For American Expats: A U.S. Tax Form Checklist

Chad Creveling, CFA and Peggy Creveling, CFA |

This article is for general information purposes only and is not intended as specific tax advice. Please consult your tax advisor for advice relevant to your situation.


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It’s that time of year when many Americans living overseas are collecting the various documents needed to file their 2019 U.S. taxes. Below we’ve provided an updated checklist to help you with filing; this list should be used as a starting point only. Please note that U.S. citizens and green card holders cannot "opt out" of filing or paying U.S. federal income tax even if they're legally residents in another country. More detail on expat filing requirements as well as the details of each form can be found on the IRS website:


  • Revised Form 1040 and Its Various Schedules. 2019 will be the second tax filing year using the revised Form 1040 that was enacted at the end of 2017 via the Tax Cuts and Jobs Act (TCJA). By now, it may seem more familiar, but if not, take a look at the 1040 Instructions to get an idea of which schedules you may need. Overall, the tax brackets are the same in 2019 as they were in 2018, although 2019 tax bracket ranges are updated to account for inflation.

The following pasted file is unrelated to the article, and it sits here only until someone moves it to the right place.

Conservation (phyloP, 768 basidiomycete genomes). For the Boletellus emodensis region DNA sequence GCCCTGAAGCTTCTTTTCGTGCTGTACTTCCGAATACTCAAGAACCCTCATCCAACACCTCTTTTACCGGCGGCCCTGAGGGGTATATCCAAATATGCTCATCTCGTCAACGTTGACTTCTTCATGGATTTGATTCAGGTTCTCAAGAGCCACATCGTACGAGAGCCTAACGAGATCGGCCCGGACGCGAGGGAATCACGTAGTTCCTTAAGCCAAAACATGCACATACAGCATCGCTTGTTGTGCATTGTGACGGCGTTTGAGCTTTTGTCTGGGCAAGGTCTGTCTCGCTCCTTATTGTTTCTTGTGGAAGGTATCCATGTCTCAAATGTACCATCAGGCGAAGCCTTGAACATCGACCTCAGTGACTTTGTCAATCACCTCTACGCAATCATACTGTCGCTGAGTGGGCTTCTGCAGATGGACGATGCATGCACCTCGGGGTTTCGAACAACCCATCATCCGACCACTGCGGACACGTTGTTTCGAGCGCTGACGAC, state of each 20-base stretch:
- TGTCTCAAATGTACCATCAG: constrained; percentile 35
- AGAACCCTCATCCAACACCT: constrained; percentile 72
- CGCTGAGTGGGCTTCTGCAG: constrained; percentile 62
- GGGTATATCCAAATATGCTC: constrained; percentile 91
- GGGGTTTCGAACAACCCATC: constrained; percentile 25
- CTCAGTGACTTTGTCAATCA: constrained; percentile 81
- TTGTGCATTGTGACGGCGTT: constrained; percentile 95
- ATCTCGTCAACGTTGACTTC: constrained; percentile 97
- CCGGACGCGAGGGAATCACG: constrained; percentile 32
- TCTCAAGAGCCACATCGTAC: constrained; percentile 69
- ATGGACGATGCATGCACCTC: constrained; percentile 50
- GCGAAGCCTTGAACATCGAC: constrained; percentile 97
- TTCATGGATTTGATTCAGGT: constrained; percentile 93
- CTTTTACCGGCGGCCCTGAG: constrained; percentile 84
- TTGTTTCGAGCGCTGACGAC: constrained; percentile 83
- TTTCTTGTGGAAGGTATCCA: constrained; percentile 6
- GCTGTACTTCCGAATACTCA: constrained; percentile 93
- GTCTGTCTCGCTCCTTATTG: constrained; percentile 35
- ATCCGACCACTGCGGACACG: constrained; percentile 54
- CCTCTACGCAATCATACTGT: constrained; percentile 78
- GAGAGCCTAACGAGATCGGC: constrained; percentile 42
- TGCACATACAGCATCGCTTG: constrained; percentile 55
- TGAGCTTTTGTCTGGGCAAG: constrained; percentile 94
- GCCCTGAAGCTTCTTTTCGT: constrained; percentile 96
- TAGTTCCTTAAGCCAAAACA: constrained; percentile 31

• FinCEN 114—Report of Foreign Bank and Financial Accounts (FBAR). If you own or have authority over one or more foreign financial accounts, including bank accounts, brokerage accounts, mutual funds, and unit trusts, and the aggregate value of all your foreign financial accounts was over USD 10,000 at any time during the year, you're required to report all foreign financial accounts (even if some have zero or negative balance) each year to the U.S. Department of the Treasury. This form must be filed online through the BSA E-Filing System website.


  • Schedule B—Interest and Ordinary Dividends. Importantly for expats: Besides reporting interest and dividends, you must file Schedule B if you have a foreign bank or financial account or signatory authority over one, or if you received distributions from or were a guarantor of a foreign trust. If any of those apply, file the schedule and be sure to check the “Yes” box in Part III 7a—according to the schedule instructions, this is required even if you aren't required to file the FBAR or FinCEN Form 114 outlined above.